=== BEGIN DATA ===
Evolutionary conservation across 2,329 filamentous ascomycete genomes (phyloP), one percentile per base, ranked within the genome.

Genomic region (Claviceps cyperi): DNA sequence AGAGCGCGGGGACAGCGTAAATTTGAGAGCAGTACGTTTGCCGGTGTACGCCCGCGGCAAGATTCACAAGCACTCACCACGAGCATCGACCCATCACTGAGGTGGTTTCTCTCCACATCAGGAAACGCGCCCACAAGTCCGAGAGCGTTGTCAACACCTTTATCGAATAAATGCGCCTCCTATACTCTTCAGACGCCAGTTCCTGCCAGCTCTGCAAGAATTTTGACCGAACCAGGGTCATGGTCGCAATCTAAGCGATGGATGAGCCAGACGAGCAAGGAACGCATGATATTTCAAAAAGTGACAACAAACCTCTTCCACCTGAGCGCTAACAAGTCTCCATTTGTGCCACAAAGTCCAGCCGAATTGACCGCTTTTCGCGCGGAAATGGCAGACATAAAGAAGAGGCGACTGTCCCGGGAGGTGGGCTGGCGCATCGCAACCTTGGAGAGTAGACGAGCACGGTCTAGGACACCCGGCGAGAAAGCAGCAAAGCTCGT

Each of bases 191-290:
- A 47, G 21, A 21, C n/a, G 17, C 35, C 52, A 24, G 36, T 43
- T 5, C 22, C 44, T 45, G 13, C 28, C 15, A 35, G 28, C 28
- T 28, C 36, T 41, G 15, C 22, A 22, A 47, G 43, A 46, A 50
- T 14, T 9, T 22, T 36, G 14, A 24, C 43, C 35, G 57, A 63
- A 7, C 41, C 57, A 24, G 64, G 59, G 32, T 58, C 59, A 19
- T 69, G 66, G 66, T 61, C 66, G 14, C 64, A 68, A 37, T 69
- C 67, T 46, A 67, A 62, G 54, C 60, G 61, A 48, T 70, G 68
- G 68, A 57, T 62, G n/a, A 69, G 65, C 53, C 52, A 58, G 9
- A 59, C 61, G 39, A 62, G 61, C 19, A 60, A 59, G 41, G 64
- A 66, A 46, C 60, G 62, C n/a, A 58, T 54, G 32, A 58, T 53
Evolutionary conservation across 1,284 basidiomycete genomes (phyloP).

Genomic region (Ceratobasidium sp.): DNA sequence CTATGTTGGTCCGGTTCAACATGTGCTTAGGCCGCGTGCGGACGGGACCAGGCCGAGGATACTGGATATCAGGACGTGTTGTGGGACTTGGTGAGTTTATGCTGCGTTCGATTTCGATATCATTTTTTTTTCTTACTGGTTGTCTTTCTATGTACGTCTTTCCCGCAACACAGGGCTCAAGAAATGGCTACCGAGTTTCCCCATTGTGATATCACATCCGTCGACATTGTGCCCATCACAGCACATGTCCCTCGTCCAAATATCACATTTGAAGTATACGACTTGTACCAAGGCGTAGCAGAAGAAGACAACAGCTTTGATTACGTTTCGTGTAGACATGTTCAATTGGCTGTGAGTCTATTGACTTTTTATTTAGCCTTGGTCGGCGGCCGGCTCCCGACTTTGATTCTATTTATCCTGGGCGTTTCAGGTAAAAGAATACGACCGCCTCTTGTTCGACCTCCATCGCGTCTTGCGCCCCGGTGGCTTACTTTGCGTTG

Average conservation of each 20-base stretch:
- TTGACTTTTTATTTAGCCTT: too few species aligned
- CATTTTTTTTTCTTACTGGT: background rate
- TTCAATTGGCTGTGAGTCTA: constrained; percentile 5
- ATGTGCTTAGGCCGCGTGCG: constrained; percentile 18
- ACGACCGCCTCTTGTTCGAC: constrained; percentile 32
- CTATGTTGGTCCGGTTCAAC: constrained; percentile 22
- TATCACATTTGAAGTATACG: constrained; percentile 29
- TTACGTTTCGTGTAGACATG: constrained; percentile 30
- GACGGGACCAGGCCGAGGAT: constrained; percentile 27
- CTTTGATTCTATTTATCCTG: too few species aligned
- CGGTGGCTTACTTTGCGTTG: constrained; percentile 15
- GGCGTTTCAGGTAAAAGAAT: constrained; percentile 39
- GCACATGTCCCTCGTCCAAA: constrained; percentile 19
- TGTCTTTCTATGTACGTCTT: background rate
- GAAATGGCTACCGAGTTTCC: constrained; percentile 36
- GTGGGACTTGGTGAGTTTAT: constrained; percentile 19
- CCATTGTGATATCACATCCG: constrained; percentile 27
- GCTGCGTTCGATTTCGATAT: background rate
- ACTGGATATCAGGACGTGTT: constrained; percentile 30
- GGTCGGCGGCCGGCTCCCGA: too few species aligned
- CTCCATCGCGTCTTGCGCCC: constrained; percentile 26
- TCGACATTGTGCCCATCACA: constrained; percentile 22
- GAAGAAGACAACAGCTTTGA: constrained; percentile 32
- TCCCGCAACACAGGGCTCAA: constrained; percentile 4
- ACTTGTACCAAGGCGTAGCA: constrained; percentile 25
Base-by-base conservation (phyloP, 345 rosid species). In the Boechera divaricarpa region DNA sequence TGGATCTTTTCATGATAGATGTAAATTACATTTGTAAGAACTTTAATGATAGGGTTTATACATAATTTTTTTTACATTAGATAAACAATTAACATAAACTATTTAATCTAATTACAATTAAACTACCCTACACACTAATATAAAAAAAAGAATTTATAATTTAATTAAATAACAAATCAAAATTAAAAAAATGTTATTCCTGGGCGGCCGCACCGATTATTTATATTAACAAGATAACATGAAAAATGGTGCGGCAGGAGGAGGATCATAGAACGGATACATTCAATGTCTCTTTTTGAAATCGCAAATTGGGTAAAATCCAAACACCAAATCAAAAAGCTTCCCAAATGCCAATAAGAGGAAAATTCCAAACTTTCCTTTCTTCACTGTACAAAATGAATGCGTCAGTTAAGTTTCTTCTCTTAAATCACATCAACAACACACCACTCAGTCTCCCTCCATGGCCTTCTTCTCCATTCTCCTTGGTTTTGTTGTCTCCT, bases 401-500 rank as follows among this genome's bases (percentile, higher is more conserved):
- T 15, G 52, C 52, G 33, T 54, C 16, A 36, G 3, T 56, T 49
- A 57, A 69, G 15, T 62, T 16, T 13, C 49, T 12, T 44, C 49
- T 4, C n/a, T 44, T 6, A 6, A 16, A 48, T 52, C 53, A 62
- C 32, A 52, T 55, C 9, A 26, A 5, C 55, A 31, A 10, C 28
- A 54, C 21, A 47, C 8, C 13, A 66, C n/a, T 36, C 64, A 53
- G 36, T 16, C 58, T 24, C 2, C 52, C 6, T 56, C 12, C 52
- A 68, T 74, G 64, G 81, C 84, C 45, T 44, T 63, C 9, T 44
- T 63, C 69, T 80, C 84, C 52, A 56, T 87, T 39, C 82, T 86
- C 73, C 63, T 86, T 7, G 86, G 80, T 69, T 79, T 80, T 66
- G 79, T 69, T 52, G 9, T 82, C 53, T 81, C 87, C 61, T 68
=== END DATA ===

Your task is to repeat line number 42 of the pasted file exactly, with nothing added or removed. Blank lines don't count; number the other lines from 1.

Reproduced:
Base-by-base conservation (phyloP, 345 rosid species). In the Boechera divaricarpa region DNA sequence TGGATCTTTTCATGATAGATGTAAATTACATTTGTAAGAACTTTAATGATAGGGTTTATACATAATTTTTTTTACATTAGATAAACAATTAACATAAACTATTTAATCTAATTACAATTAAACTACCCTACACACTAATATAAAAAAAAGAATTTATAATTTAATTAAATAACAAATCAAAATTAAAAAAATGTTATTCCTGGGCGGCCGCACCGATTATTTATATTAACAAGATAACATGAAAAATGGTGCGGCAGGAGGAGGATCATAGAACGGATACATTCAATGTCTCTTTTTGAAATCGCAAATTGGGTAAAATCCAAACACCAAATCAAAAAGCTTCCCAAATGCCAATAAGAGGAAAATTCCAAACTTTCCTTTCTTCACTGTACAAAATGAATGCGTCAGTTAAGTTTCTTCTCTTAAATCACATCAACAACACACCACTCAGTCTCCCTCCATGGCCTTCTTCTCCATTCTCCTTGGTTTTGTTGTCTCCT, bases 401-500 rank as follows among this genome's bases (percentile, higher is more conserved):